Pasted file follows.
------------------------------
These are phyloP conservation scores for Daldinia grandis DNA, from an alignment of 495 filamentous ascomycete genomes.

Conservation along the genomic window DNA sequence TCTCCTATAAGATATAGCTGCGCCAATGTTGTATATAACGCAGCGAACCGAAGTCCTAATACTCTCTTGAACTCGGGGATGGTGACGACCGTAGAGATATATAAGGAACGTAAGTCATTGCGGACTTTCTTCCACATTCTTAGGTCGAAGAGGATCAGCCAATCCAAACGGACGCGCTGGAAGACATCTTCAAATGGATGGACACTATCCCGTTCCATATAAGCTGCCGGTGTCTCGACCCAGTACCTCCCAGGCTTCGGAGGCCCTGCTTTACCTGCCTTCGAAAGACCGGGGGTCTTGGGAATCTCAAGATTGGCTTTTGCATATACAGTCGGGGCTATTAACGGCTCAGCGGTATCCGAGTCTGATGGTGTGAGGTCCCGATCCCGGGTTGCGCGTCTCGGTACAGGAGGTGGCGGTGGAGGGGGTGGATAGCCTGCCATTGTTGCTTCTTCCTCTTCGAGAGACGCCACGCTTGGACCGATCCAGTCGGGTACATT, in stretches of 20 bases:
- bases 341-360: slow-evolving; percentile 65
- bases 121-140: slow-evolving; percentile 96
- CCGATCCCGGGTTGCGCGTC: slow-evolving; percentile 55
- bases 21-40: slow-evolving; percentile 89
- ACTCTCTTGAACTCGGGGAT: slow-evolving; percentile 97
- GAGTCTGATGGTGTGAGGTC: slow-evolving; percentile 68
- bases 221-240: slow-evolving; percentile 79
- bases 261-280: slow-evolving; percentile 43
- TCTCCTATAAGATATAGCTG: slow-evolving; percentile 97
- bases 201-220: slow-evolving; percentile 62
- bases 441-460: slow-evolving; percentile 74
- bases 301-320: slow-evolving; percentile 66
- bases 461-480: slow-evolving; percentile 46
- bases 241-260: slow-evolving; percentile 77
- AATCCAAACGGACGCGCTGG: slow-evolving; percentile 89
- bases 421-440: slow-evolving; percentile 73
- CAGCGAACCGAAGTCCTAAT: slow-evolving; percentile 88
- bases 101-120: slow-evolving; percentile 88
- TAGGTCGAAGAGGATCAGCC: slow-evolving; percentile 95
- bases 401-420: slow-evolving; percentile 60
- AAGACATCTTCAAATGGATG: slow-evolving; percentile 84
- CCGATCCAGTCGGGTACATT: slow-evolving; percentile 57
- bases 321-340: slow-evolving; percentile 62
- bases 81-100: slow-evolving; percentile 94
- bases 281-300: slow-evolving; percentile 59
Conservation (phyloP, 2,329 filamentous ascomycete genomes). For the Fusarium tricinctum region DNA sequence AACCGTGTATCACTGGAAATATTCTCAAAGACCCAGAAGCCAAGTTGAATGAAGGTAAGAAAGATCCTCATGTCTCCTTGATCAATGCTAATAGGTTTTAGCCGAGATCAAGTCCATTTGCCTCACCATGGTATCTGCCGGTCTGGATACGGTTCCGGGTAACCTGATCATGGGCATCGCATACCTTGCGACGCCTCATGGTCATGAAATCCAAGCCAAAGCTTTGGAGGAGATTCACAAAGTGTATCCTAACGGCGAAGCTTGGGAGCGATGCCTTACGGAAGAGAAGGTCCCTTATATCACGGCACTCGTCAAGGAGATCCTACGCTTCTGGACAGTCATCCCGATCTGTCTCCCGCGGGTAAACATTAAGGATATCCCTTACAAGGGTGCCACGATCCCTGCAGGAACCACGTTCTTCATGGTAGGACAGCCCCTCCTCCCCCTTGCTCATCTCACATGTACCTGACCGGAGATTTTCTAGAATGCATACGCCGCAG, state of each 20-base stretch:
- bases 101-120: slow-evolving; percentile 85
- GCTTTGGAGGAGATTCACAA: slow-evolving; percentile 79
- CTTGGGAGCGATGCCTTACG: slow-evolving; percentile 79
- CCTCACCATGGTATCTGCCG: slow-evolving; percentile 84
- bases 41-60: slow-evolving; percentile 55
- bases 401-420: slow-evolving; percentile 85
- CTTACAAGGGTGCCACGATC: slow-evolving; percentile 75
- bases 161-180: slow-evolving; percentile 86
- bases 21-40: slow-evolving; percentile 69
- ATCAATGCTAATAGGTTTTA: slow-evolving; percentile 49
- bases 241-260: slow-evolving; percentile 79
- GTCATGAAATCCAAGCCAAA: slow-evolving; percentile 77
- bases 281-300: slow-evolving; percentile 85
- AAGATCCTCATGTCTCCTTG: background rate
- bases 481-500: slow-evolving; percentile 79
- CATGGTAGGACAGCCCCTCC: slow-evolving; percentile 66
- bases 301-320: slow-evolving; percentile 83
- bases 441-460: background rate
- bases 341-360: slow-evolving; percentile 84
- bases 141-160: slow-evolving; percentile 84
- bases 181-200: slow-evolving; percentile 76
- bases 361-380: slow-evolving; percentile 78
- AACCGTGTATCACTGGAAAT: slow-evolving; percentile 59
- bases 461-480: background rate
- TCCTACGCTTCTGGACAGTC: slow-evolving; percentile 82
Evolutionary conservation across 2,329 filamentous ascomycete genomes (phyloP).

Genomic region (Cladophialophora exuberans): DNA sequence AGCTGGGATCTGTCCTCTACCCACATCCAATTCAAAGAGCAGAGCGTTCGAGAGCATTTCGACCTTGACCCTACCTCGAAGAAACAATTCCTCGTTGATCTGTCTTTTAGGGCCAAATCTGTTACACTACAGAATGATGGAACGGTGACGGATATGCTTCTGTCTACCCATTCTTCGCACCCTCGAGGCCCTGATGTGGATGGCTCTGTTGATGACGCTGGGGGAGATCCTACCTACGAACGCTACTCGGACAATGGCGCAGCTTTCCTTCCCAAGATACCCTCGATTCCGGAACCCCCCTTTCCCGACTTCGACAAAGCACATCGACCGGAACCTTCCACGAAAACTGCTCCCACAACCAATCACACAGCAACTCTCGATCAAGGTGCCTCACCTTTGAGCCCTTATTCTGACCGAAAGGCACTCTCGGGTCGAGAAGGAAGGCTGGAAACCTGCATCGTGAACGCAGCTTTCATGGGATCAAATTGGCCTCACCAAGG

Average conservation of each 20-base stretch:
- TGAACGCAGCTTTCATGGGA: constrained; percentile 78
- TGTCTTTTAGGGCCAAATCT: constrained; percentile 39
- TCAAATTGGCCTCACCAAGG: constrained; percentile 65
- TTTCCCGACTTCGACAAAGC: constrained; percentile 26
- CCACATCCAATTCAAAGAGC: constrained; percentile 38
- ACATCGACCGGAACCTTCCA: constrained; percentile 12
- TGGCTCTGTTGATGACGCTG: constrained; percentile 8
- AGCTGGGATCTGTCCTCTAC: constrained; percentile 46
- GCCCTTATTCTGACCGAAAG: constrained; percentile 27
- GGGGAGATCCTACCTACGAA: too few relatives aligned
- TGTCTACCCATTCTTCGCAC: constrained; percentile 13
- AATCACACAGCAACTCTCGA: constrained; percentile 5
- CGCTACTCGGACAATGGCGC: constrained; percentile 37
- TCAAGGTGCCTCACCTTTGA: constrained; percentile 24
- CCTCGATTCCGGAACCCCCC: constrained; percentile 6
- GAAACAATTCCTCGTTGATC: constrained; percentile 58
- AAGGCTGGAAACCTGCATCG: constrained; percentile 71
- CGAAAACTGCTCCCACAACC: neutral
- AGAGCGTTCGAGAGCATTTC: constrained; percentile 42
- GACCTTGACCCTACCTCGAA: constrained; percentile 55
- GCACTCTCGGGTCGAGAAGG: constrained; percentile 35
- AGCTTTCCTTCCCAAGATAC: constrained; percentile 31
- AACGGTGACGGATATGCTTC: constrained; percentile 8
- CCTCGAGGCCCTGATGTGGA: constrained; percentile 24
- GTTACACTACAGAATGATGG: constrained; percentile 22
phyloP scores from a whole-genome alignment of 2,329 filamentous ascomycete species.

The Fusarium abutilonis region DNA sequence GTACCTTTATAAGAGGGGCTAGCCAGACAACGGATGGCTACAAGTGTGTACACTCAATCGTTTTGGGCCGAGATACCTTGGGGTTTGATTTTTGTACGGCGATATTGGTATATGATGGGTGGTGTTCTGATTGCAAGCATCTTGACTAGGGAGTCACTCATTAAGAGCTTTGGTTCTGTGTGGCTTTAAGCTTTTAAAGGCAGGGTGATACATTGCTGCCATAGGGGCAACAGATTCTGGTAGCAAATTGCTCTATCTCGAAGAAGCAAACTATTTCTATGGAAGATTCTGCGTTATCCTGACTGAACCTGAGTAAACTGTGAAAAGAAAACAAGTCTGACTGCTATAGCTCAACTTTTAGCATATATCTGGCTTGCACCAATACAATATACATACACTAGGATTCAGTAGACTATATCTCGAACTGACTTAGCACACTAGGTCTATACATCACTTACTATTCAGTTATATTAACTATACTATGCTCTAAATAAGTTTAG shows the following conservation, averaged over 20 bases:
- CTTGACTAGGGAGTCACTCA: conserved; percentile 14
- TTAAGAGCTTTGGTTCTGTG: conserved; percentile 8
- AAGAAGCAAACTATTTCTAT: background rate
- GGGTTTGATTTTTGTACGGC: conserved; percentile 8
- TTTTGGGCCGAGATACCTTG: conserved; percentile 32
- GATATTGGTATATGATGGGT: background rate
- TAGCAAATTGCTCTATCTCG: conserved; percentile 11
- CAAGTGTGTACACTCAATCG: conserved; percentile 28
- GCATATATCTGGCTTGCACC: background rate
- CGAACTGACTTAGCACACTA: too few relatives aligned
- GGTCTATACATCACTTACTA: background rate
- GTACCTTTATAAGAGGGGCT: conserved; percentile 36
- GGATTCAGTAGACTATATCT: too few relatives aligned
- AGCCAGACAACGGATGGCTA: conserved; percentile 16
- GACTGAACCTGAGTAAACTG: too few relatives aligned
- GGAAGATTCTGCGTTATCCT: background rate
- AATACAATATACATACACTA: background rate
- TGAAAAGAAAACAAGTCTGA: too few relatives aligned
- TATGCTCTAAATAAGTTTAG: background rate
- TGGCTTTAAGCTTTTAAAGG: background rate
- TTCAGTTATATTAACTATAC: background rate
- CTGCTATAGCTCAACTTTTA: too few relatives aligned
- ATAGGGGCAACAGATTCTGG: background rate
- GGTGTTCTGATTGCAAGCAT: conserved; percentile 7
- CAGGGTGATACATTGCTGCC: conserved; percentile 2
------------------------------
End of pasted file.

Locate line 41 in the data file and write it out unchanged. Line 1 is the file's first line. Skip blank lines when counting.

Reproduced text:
- bases 281-300: slow-evolving; percentile 85